Again another use of gene editing lies in the modification not of the DNA bases themselves, but in changing the chemical components that an organism commonly adds onto DNA, thereby regulating the function of DNA. So while a stretch of DNA encodes a sequence of aminoacids, which then form the protein that makes up part of a body, an organism calibrates the level at which this protein is produced by means other than simple DNA expression. This takes place by grafting additional molecules onto the relevant stretch of DNA (“epigenetics”, “methylation”). So this concerns not the composition of DNA, but the use the organism makes of DNA. For example, studies suggest that persistent early childhood stress can modify the way the body draws on DNA to produce stress hormones, which can then lead to more sensitive stress reactions, even depression . In describing the epigenetic influence that lifetime experiences can have on later generations, journalists have drawn on the Biblical notion of “the sins of the fathers” being visited upon their children. Indeed epigenetic changes can be inherited, which may explain characteristics of people whose parents, for example, endured extreme hardship such as Nazi concentration camps or the Dutch Famine 1944/45. Speaking of Biblical notions (“the sins of the fathers”): the Biblical book of Ezekiel announces that God would no longer act according to the principle of kin liability (rendering obsolete the saying, “the parents have eaten sour grapes, and the children’s teeth are set on edge“). With genome editing, that may become a reality on the biological level (although a theological disclaimer  needs to be made here).
Finally, CRISPR is often named in the “enhancement” discourse that centres around new bodily features that genome editing might bestow on an otherwise healthy person. Geneticist George Church names extra-strong bones, insensitivity to pain, low odor production, and a lower disease risk as results of particular genetic modifications. A more powerful memory, a longer life span, enhanced colour vision, genetically reinforced monogamy, increased work discipline, and spontaneous tissue regeneration seem to have been achieved in rodents. How about owl-like night vision or photosynthesis for humans – or a resurrection of a genetic circuitry that, if restored to its erstwhile evolutionary function, would give the human body the capacity to synthesize its own vitamin C? In another example, the now-defunct drug Repoxygen altered the genome to increase production of the hormone Erythropoietin (EPO), which was intended as a treatment of anaemia, but would also give greater endurance to athletes (“gene doping”).
So is genetic modification with CRISPR a good or bad idea? This overview of the different functions of genome editing indicates already that the question can’t be that simple. There are lots of different ways to “run” with these new “scissors”. Moreover, the metaphor of running with scissors is what philosophers like to call a “thick concept” – i.e., to choose this metaphor for genome modification means already to evaluate it morally. The title of this post, however, should not be read as prejudging genome modification. So is genome modification indeed inadvisable? In what context, for which purpose? Why yes? Why no? What uses could be helpful, and how could lab practices be restricted if necessary?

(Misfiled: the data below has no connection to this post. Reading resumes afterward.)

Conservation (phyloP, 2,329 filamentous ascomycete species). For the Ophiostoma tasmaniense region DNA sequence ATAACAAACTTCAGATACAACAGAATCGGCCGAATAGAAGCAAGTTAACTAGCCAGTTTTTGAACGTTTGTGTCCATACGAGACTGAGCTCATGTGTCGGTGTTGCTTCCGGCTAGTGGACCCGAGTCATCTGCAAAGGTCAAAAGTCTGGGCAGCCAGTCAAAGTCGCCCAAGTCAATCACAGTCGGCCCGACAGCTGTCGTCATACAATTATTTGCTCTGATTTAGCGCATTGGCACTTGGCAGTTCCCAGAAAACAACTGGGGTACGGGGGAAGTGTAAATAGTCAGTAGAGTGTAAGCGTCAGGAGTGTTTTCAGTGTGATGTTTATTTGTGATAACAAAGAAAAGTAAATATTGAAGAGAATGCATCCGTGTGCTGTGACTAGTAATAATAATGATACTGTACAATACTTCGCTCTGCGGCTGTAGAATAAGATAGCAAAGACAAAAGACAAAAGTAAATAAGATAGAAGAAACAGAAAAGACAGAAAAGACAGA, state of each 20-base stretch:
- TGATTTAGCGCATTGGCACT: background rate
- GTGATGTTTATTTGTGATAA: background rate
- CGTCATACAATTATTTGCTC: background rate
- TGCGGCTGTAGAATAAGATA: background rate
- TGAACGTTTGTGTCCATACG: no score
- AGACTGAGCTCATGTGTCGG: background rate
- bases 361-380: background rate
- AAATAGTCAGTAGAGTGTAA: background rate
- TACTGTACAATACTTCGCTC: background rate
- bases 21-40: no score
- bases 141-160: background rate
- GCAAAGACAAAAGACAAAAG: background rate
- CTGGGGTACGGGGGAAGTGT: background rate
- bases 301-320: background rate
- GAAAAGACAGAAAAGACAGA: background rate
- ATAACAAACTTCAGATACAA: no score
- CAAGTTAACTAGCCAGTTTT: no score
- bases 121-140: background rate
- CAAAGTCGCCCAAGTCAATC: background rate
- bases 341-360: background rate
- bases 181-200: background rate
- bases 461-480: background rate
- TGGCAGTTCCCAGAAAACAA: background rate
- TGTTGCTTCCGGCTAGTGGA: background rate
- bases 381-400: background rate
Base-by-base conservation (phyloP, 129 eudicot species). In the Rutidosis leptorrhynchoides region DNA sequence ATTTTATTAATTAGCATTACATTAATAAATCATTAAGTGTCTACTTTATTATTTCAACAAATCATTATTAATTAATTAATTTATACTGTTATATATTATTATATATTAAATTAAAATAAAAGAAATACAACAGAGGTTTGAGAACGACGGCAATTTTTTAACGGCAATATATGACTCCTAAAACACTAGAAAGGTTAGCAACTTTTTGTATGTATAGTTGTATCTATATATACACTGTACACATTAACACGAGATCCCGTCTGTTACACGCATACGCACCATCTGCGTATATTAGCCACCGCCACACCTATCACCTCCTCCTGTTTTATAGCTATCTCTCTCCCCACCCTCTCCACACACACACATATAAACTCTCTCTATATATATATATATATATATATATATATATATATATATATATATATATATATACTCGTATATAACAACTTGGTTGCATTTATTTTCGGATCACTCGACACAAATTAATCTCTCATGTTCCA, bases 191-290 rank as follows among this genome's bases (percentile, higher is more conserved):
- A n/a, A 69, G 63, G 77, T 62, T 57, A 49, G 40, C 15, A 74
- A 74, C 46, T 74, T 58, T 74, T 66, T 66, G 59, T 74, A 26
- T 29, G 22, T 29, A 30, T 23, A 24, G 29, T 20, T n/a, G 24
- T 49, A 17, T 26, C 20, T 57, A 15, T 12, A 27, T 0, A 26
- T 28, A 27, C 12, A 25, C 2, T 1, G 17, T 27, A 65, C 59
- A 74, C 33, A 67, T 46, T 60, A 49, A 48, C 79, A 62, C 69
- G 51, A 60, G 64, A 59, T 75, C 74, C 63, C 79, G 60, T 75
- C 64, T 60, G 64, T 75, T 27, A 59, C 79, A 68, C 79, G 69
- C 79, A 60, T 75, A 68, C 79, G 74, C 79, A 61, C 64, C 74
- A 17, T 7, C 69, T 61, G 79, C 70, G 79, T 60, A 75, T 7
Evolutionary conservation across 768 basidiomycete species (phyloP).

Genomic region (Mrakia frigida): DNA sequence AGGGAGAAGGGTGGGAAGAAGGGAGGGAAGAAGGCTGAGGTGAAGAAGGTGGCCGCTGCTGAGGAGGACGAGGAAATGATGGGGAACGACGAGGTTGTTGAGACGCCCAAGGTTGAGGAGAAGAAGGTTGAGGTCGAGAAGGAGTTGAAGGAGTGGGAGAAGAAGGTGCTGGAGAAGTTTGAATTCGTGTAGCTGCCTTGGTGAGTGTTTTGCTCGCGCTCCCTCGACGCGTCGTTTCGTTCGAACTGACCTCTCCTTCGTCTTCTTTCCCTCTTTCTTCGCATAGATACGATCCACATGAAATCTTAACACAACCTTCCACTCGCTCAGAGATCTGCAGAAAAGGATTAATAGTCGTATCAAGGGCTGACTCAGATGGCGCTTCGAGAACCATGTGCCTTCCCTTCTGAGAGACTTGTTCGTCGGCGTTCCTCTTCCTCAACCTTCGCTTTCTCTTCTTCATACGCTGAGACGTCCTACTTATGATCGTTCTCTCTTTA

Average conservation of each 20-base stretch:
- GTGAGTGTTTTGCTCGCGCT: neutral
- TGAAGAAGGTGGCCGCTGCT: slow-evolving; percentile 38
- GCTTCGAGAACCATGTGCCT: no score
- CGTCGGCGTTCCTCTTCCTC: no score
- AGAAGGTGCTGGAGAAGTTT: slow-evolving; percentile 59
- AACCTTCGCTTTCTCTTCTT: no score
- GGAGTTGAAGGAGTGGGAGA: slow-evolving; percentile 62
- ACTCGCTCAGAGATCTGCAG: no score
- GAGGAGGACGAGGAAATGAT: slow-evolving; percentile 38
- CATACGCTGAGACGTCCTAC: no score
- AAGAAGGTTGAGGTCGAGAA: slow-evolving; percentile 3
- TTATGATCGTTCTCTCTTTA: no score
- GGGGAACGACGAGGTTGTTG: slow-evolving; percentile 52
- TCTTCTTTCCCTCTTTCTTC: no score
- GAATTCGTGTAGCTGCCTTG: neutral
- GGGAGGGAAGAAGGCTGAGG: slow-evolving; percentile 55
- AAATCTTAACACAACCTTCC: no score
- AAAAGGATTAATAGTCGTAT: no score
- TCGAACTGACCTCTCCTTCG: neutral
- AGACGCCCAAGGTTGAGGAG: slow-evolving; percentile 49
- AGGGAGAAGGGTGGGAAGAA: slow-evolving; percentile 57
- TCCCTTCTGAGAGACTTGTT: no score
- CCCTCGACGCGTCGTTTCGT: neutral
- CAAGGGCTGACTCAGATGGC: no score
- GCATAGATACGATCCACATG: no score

Before this blog will look at these questions, the second part of this post will look in slightly greater detail at the technical side of genome modification. While this may sound complicated – probably more so than it actually is – these technical procedures certainly have strong implications for how we evaluate them from an ethical point of view. So we’ll take a look at them next time.
In the meantime, please let me know your questions and comments about genome editing and this post in the comments section below (please scroll down all the way). I’m looking forward to exploring this with you.
13. Oct.: This post was slightly edited to clarify the inheritance of epigenetic factors.
I stole the title “running with scissors” from John Harris’ review article in Nature 535 (21 July 2016).
“Genome editing: An ethical review” by the Nuffield council on bioethics, p. 21
See the TV interview with Elisabeth Binder (German) and the studies “Implication of sperm RNAs in transgenerational inheritance of the effects of early trauma in mice“, “Youth offspring of mothers with posttraumatic stress disorder have altered stress reactivity in response to a laboratory stressor“
From a theological perspective, the analogy between various unpleasant or harmful biological effects on the one hand and the theological notion of sin (as in, “epigenetics is about the biological sense in which the sins of the fathers are visited upon the children”) is less straightforward than it may seem. Theologically speaking, not everything undesirable is sinful (while a seemingly desirable behaviour may even be a candidate for sin). Further, the breaking of the link between sin and harmful consequences exceeds human capacities.